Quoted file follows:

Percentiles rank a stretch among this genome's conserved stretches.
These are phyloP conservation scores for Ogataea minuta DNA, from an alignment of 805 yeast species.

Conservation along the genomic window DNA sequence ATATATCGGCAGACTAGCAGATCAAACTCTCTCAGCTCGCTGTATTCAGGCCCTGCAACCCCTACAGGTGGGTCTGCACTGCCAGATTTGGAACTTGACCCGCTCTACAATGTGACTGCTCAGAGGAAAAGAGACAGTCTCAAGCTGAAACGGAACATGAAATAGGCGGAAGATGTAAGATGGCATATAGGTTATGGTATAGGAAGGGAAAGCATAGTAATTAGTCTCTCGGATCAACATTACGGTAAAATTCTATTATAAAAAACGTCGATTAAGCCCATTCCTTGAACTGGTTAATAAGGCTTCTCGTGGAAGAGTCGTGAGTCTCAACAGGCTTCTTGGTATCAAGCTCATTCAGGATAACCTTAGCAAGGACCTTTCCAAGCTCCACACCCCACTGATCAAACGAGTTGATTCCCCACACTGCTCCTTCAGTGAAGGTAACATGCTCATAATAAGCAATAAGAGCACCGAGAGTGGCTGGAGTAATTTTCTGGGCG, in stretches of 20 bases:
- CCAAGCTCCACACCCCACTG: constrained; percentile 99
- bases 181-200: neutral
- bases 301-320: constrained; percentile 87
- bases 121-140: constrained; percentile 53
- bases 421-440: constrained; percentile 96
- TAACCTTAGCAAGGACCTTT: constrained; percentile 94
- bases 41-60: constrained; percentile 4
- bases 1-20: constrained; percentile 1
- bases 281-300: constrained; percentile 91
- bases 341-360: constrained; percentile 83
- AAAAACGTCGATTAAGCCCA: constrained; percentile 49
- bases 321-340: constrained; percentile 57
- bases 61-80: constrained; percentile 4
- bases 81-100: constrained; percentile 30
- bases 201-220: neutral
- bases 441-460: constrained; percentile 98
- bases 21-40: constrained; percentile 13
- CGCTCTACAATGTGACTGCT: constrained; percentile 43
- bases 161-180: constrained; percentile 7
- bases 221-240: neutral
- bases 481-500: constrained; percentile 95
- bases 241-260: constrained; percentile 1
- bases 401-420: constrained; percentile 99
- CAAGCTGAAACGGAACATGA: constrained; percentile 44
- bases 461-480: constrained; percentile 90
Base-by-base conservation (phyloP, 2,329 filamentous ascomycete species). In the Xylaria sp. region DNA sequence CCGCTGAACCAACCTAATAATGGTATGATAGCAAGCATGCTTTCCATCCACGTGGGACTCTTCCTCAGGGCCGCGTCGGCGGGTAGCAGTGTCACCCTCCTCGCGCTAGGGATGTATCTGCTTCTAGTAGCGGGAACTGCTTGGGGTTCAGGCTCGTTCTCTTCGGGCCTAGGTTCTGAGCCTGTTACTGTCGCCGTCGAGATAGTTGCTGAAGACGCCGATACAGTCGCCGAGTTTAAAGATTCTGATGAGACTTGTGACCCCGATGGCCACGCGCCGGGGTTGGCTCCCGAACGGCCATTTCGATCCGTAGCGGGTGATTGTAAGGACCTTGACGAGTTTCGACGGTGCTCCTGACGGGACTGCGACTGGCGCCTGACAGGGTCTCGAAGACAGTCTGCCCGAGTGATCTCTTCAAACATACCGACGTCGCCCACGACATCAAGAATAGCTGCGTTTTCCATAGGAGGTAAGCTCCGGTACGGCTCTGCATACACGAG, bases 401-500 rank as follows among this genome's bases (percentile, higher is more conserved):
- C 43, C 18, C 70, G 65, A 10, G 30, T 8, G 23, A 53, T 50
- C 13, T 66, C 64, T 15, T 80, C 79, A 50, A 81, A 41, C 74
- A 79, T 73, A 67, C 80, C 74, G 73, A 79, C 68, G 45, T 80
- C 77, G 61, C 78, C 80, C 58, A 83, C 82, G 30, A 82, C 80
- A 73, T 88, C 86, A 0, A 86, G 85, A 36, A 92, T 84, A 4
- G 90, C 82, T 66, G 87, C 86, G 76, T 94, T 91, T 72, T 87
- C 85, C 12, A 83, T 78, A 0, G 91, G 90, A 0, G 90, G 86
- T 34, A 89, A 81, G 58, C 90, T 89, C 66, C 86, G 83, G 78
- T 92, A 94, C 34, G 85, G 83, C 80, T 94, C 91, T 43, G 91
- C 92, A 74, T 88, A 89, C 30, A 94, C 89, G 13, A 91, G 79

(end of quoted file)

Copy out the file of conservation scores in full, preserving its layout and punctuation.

Percentiles rank a stretch among this genome's conserved stretches.
These are phyloP conservation scores for Ogataea minuta DNA, from an alignment of 805 yeast species.

Conservation along the genomic window DNA sequence ATATATCGGCAGACTAGCAGATCAAACTCTCTCAGCTCGCTGTATTCAGGCCCTGCAACCCCTACAGGTGGGTCTGCACTGCCAGATTTGGAACTTGACCCGCTCTACAATGTGACTGCTCAGAGGAAAAGAGACAGTCTCAAGCTGAAACGGAACATGAAATAGGCGGAAGATGTAAGATGGCATATAGGTTATGGTATAGGAAGGGAAAGCATAGTAATTAGTCTCTCGGATCAACATTACGGTAAAATTCTATTATAAAAAACGTCGATTAAGCCCATTCCTTGAACTGGTTAATAAGGCTTCTCGTGGAAGAGTCGTGAGTCTCAACAGGCTTCTTGGTATCAAGCTCATTCAGGATAACCTTAGCAAGGACCTTTCCAAGCTCCACACCCCACTGATCAAACGAGTTGATTCCCCACACTGCTCCTTCAGTGAAGGTAACATGCTCATAATAAGCAATAAGAGCACCGAGAGTGGCTGGAGTAATTTTCTGGGCG, in stretches of 20 bases:
- CCAAGCTCCACACCCCACTG: constrained; percentile 99
- bases 181-200: neutral
- bases 301-320: constrained; percentile 87
- bases 121-140: constrained; percentile 53
- bases 421-440: constrained; percentile 96
- TAACCTTAGCAAGGACCTTT: constrained; percentile 94
- bases 41-60: constrained; percentile 4
- bases 1-20: constrained; percentile 1
- bases 281-300: constrained; percentile 91
- bases 341-360: constrained; percentile 83
- AAAAACGTCGATTAAGCCCA: constrained; percentile 49
- bases 321-340: constrained; percentile 57
- bases 61-80: constrained; percentile 4
- bases 81-100: constrained; percentile 30
- bases 201-220: neutral
- bases 441-460: constrained; percentile 98
- bases 21-40: constrained; percentile 13
- CGCTCTACAATGTGACTGCT: constrained; percentile 43
- bases 161-180: constrained; percentile 7
- bases 221-240: neutral
- bases 481-500: constrained; percentile 95
- bases 241-260: constrained; percentile 1
- bases 401-420: constrained; percentile 99
- CAAGCTGAAACGGAACATGA: constrained; percentile 44
- bases 461-480: constrained; percentile 90
Base-by-base conservation (phyloP, 2,329 filamentous ascomycete species). In the Xylaria sp. region DNA sequence CCGCTGAACCAACCTAATAATGGTATGATAGCAAGCATGCTTTCCATCCACGTGGGACTCTTCCTCAGGGCCGCGTCGGCGGGTAGCAGTGTCACCCTCCTCGCGCTAGGGATGTATCTGCTTCTAGTAGCGGGAACTGCTTGGGGTTCAGGCTCGTTCTCTTCGGGCCTAGGTTCTGAGCCTGTTACTGTCGCCGTCGAGATAGTTGCTGAAGACGCCGATACAGTCGCCGAGTTTAAAGATTCTGATGAGACTTGTGACCCCGATGGCCACGCGCCGGGGTTGGCTCCCGAACGGCCATTTCGATCCGTAGCGGGTGATTGTAAGGACCTTGACGAGTTTCGACGGTGCTCCTGACGGGACTGCGACTGGCGCCTGACAGGGTCTCGAAGACAGTCTGCCCGAGTGATCTCTTCAAACATACCGACGTCGCCCACGACATCAAGAATAGCTGCGTTTTCCATAGGAGGTAAGCTCCGGTACGGCTCTGCATACACGAG, bases 401-500 rank as follows among this genome's bases (percentile, higher is more conserved):
- C 43, C 18, C 70, G 65, A 10, G 30, T 8, G 23, A 53, T 50
- C 13, T 66, C 64, T 15, T 80, C 79, A 50, A 81, A 41, C 74
- A 79, T 73, A 67, C 80, C 74, G 73, A 79, C 68, G 45, T 80
- C 77, G 61, C 78, C 80, C 58, A 83, C 82, G 30, A 82, C 80
- A 73, T 88, C 86, A 0, A 86, G 85, A 36, A 92, T 84, A 4
- G 90, C 82, T 66, G 87, C 86, G 76, T 94, T 91, T 72, T 87
- C 85, C 12, A 83, T 78, A 0, G 91, G 90, A 0, G 90, G 86
- T 34, A 89, A 81, G 58, C 90, T 89, C 66, C 86, G 83, G 78
- T 92, A 94, C 34, G 85, G 83, C 80, T 94, C 91, T 43, G 91
- C 92, A 74, T 88, A 89, C 30, A 94, C 89, G 13, A 91, G 79